Merrimack College Study Says Most Teachers Don’t Recommend Job; Mental Health Support Would Help

A newly released study by Merrimack College shows only 46% of current public educators would be “fairly” or “very likely” to advise their younger selves to choose teaching again and more than a 35% are considering leaving the profession altogether. Authors say the 2023 Merrimack College Teacher Survey, which was conducted by the Winston School of Education and Social Policy at Merrimack College, shines a spotlight on a pressing crisis facing American education. “While this should serve as a flashing red light to educational policymakers, the survey also provides insights into strategies that educational administrators and policymakers can employ to address this,” said Dean Deborah Margolis. “By prioritizing teacher mental health and wellbeing, and taking steps to build teacher morale, academic leaders can help create a healthier and happier school environment and retain more of their teachers.”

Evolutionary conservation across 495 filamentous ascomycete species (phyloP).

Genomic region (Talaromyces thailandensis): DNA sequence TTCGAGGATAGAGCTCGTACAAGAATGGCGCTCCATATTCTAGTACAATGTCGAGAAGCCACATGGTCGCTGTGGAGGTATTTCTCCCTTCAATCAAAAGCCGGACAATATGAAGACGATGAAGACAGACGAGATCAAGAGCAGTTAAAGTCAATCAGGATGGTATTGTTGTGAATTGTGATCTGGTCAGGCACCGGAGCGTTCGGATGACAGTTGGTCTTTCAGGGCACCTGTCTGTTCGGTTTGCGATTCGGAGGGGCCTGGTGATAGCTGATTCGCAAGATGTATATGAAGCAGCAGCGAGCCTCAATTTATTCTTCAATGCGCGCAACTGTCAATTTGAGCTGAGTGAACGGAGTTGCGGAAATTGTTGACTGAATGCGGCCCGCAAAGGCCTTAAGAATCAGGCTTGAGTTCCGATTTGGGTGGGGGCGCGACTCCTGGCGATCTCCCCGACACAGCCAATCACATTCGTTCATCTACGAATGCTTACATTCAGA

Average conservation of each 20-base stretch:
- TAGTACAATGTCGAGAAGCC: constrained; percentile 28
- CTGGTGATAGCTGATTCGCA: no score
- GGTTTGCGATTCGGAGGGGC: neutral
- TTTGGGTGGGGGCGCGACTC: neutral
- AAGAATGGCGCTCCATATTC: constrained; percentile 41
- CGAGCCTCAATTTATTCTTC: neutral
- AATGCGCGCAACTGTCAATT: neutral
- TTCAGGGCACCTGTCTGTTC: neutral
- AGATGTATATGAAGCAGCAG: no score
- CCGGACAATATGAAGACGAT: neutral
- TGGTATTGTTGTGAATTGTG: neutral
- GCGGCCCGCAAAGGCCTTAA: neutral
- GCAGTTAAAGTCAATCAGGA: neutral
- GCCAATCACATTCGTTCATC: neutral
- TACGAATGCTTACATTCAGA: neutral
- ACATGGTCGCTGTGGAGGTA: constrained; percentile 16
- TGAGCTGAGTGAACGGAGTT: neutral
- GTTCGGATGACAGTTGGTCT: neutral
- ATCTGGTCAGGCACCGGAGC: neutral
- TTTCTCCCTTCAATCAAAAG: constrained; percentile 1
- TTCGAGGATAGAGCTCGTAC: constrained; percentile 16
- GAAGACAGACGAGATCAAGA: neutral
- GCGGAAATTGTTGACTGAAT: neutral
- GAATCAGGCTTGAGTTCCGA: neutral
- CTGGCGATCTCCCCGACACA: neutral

While the survey, conducted in partnership with the nonprofit, nonpartisan EdWeek Research Center, paints a dark picture overall for American public K-12 education, it reports there are areas that have seen notable improvements since last year. The percentage of teachers who are very satisfied with their jobs has nearly doubled to 20%, and the percentage of teachers considering leaving the profession within the next two years has dropped from 44% to 35%.

Greater Lawrence Tech To Grow School Library with Grant From the Laura Bush Foundation

Greater Lawrence Technical School is the recipient of a $5,000 grant from the Laura Bush Foundation for America’s Libraries. Superintendent John Lavoie said Greater Lawrence Tech was one of 300 schools across 36 states that was awarded funding. The grant will be used to pay for a new collection of books and library materials for the school’s library department. “I would like to thank Laura Bush and the Foundation for awarding us with this funding,” said Lavoie. “This funding will help us to add and improve our current collection of library books.